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Block nurse program undergoes restructuring; chairman says shift is to enable continued growth

WILLMAR -- The Living At Home Block Nurse Program announced a restructuring Monday that will help local neighborhood-based eldercare programs prepare for Minnesota's demographic shifts.

The nonprofit, previously known as the Elderberry Institute, is now named the Living At Home Network. The organization will retain its original mission of supporting this model of care, unique in Minnesota, of assisting older people to keep living in their own homes as long as possible. The Living At Home Network contains 43 programs statewide, with one in Atwater and Willmar.

"Our local program makes it possible for older people to stay happy and healthy in the homes that they love, preventing expensive institutional care for many of us in the Willmar area," said John Dean, chairman of the board of the Willmar Living At Home Network.

He said the restructuring will help the local program continue to grow and serve the aging population, as well as coordinate with other organizations that provide services for older adults.

"It is really exciting to see people work together for the good of their neighbors and the community," Dean said.

The restructuring of the Living At Home Network included election of a new board of directors and adoption of a revised budget, while maintaining continuity in the mission, bylaws and in ongoing management of fiscal agent and grant reporting services.

The purpose of the restructuring was to streamline the budget and prioritize services and to leverage more directly almost 30 years of grassroots experience and expertise in neighborhood and community-based care.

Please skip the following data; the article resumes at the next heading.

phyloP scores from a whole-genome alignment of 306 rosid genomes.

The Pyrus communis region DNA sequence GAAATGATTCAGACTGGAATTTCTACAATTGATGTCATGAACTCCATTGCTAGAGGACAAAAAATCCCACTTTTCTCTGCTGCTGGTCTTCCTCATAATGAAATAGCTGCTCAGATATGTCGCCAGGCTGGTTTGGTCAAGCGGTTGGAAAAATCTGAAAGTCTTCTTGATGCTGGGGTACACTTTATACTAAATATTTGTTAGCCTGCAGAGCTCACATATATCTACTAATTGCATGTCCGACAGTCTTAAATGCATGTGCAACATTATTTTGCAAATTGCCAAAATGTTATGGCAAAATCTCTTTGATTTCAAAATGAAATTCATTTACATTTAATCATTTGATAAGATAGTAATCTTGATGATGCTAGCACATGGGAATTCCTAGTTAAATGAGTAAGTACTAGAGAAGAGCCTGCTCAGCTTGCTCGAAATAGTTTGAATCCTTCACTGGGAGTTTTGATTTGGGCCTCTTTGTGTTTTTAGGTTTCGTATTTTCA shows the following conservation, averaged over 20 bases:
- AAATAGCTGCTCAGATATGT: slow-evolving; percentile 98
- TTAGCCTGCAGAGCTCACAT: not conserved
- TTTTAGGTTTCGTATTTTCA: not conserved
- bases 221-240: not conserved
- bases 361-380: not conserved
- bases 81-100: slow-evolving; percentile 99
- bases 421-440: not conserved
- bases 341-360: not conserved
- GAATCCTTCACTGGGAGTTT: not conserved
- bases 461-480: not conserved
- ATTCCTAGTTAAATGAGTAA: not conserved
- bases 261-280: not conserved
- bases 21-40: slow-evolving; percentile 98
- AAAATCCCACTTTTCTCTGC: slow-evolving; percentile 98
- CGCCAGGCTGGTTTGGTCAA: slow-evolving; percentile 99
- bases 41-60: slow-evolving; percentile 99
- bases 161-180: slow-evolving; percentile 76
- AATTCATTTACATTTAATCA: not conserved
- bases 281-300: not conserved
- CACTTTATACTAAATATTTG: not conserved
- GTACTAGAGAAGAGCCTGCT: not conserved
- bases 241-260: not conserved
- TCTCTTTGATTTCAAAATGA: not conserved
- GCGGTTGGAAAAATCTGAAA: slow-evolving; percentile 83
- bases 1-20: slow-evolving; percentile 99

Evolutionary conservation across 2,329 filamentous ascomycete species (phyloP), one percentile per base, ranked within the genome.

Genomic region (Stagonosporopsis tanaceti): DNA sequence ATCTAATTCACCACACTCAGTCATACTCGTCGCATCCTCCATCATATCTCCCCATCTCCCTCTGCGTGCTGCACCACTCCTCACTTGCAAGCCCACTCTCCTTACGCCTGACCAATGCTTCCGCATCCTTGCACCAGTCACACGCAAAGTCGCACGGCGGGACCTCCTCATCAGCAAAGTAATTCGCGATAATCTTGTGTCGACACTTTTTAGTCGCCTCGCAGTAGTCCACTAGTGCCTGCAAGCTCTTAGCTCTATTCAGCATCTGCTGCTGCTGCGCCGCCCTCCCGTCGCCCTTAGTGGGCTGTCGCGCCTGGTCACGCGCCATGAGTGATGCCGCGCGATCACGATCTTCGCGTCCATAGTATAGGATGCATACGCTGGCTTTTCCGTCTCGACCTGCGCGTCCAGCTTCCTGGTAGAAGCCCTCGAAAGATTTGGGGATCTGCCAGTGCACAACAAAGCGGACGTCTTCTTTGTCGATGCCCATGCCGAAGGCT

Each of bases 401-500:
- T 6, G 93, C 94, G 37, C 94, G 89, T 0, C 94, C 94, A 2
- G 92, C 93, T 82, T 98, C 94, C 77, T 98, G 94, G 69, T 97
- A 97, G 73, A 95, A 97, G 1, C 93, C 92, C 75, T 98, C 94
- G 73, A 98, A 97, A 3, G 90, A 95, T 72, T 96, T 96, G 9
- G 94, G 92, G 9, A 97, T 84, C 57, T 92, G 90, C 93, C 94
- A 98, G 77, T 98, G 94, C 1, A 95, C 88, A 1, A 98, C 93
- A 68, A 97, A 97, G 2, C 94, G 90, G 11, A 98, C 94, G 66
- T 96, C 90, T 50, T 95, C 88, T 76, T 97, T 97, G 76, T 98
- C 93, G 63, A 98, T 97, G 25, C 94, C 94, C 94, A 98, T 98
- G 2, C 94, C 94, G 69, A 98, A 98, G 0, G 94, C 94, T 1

Government and foundation resources have declined in recent years, while the number of Minnesota elders has grown and their economic and health status is threatened in many cases. The budget for the Living At Home Network is now smaller than before, but more focused on providing services to assist the independent community and neighborhood programs.

The board of directors is now comprised primarily of representatives of existing local programs -- six members representing Twin Cities-area programs and six members representing Greater Minnesota programs. The board also includes representatives from UCare Minnesota, AARP Minnesota and Minnesota River Area Agency on Aging.

The first Block Nurse Program in the United States began in the St. Anthony Park neighborhood of St. Paul in 1981. At the same time, the Macalester/Groveland and West Seventh neighborhoods of St. Paul were selected to implement the Living At Home project as part of a national Living At Home demonstration project. The two models ultimately were merged to form the Living At Home/Block Nurse Program. The model has been replicated in many neighborhoods, cities, and in one countywide program in Minnesota.